Where an employee has breached his employment contract, and the employer offers that employee the chance to enter into a termination agreement as opposed to being dismissed without a notice for cause, the employer is under no obligation to be honest with the employee about the strength of its case against him.
In this case the employee was caught stealing a quantity of paper towels from the employer. The employer advised the employee that he was going to be dismissed without notice for cause, but was willing to allow the employee to enter into a termination agreement in the alternative. The employee entered into the termination agreement but subsequently raised a claim at the labour court alleging that he was unduly pressured into entering into the termination agreement and that the employer was under a duty to explain to him that a summary dismissal for stealing paper towels may not have been justified in the circumstances.
The employee's claim was successful in the first instance but the District Labour Court ruled in favour of the employer on appeal. The District Court noted that employers are prohibited from unduly pressuring employees into entering termination agreements. However, in this case, as the employee had in fact stolen from the employer (and as such it was at least arguable that the employer may have been justified in dismissing the employee without notice for cause) it did not amount to undue pressure for the employer to indicate to the employee that it was going to summarily terminate him if he did not enter into the termination agreement.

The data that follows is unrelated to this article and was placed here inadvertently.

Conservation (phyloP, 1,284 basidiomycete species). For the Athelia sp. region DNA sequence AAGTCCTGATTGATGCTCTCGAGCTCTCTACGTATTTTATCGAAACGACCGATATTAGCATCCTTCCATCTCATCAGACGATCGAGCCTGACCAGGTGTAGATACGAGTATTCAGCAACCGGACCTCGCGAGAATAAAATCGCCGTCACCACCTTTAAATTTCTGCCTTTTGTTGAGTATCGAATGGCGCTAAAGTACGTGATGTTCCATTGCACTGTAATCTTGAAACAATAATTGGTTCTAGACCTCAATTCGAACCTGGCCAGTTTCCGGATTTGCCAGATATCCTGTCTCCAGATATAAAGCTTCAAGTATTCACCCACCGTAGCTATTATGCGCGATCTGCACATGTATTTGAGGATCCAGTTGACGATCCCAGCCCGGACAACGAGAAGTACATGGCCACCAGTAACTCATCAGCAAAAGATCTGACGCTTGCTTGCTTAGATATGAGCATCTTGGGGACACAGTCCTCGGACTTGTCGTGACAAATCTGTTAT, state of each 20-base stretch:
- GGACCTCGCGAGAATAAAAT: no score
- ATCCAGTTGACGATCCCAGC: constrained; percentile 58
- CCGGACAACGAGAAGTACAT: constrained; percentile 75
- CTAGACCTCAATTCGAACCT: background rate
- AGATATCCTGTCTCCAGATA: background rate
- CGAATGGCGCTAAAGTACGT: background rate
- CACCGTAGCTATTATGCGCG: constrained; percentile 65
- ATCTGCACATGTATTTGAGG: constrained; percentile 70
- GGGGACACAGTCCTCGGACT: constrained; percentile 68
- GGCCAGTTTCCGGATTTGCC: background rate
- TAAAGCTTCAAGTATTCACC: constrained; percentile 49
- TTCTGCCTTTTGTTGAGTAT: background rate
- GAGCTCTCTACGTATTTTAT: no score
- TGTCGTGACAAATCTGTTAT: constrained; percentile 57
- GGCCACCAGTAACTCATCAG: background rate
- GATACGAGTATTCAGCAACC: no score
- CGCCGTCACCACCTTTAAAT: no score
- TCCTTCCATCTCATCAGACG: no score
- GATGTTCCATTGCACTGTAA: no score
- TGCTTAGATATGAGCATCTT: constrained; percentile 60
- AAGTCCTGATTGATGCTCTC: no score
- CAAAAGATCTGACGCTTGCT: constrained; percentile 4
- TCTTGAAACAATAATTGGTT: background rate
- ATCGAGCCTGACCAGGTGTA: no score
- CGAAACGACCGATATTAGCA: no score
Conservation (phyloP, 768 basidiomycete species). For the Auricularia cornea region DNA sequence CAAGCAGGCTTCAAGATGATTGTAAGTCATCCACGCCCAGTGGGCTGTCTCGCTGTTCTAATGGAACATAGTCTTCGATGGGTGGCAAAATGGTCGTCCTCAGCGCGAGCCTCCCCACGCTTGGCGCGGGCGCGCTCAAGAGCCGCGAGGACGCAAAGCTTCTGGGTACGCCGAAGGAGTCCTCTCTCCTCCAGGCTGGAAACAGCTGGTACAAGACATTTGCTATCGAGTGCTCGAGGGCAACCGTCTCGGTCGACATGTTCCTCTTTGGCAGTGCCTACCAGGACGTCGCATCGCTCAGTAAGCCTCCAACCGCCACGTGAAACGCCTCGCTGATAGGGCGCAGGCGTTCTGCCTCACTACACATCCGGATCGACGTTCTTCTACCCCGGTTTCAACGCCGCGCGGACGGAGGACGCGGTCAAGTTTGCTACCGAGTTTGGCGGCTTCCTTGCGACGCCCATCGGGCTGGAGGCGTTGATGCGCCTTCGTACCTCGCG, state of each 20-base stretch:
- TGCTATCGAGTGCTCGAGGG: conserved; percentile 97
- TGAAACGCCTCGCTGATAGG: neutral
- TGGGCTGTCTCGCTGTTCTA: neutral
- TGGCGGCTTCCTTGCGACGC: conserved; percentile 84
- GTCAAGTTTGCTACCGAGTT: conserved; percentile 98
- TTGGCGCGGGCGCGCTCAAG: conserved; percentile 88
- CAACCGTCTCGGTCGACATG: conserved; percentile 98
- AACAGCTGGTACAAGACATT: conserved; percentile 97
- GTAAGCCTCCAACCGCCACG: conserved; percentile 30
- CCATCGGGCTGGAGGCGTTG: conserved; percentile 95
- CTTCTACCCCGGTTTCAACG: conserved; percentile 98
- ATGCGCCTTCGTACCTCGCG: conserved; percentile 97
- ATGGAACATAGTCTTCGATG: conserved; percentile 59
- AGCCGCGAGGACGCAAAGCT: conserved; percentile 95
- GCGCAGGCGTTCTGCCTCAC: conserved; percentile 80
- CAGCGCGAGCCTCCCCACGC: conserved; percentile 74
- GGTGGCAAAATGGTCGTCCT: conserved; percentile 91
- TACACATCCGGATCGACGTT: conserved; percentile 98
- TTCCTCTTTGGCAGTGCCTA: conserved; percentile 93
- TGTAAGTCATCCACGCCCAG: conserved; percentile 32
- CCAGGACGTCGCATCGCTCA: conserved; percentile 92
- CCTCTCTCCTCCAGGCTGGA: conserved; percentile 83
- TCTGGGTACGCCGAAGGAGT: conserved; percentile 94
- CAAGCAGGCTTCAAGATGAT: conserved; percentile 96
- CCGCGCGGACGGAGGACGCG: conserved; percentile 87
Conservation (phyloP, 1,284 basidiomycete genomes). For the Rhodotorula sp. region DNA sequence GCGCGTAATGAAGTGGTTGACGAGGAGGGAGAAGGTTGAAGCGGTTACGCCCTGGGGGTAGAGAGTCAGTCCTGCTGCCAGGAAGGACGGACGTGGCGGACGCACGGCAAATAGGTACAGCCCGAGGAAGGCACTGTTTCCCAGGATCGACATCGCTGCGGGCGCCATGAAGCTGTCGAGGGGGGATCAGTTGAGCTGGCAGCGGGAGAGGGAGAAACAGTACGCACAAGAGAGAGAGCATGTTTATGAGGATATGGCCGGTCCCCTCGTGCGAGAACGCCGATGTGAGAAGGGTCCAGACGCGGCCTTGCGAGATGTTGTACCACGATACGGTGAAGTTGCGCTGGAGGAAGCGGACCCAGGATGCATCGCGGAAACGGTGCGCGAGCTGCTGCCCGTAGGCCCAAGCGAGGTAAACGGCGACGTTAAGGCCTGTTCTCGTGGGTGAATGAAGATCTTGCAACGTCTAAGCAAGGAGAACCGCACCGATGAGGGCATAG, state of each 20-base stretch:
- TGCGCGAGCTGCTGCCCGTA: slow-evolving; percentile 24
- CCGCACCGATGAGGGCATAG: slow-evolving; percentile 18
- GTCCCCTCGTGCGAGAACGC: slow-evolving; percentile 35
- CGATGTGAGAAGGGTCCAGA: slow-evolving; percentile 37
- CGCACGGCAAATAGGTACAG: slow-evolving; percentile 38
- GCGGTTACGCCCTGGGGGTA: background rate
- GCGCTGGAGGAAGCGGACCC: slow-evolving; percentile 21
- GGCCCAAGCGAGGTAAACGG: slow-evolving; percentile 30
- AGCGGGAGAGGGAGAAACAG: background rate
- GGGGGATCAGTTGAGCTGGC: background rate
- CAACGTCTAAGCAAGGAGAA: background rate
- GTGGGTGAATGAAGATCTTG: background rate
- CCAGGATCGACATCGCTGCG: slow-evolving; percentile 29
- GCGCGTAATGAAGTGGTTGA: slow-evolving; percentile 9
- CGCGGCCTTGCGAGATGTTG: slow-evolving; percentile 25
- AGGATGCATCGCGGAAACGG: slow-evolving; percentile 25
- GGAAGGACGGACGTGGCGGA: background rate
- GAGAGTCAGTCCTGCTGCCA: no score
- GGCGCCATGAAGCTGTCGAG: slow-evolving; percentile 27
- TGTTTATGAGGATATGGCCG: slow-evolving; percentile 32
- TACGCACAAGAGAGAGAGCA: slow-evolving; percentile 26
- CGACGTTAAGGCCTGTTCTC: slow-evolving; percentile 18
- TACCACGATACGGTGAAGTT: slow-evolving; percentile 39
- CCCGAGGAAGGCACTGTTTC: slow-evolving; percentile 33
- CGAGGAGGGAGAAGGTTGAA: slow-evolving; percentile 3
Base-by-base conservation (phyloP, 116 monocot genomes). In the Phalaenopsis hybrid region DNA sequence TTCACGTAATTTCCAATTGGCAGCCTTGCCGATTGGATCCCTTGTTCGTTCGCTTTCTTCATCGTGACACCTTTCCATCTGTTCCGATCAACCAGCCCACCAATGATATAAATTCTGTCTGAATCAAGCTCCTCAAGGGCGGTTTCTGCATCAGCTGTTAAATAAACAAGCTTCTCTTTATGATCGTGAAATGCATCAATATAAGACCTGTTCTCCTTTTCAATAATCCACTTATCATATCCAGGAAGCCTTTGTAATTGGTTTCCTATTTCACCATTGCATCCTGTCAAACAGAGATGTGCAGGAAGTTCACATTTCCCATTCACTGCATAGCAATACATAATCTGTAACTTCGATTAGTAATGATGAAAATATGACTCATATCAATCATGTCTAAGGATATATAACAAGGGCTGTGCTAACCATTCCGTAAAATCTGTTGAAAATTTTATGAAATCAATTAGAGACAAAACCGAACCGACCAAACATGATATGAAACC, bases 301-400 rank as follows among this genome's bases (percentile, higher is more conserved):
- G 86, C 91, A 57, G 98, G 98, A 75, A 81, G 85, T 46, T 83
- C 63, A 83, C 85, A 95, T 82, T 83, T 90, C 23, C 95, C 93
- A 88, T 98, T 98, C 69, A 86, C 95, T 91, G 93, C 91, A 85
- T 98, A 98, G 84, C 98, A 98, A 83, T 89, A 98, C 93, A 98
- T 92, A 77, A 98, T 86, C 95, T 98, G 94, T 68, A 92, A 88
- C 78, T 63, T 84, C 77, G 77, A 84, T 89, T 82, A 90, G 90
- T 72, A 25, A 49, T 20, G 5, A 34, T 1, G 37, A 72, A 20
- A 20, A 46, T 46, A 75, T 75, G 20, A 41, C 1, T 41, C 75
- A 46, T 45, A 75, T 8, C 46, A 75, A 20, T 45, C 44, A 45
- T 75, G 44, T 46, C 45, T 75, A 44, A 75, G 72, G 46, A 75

The court noted that in such circumstances the employer's obligation to inform the employee extended only to the consequences (especially in terms of the potential negative impact on the employee's ability to claim unemployment benefits) of entering into the termination agreement.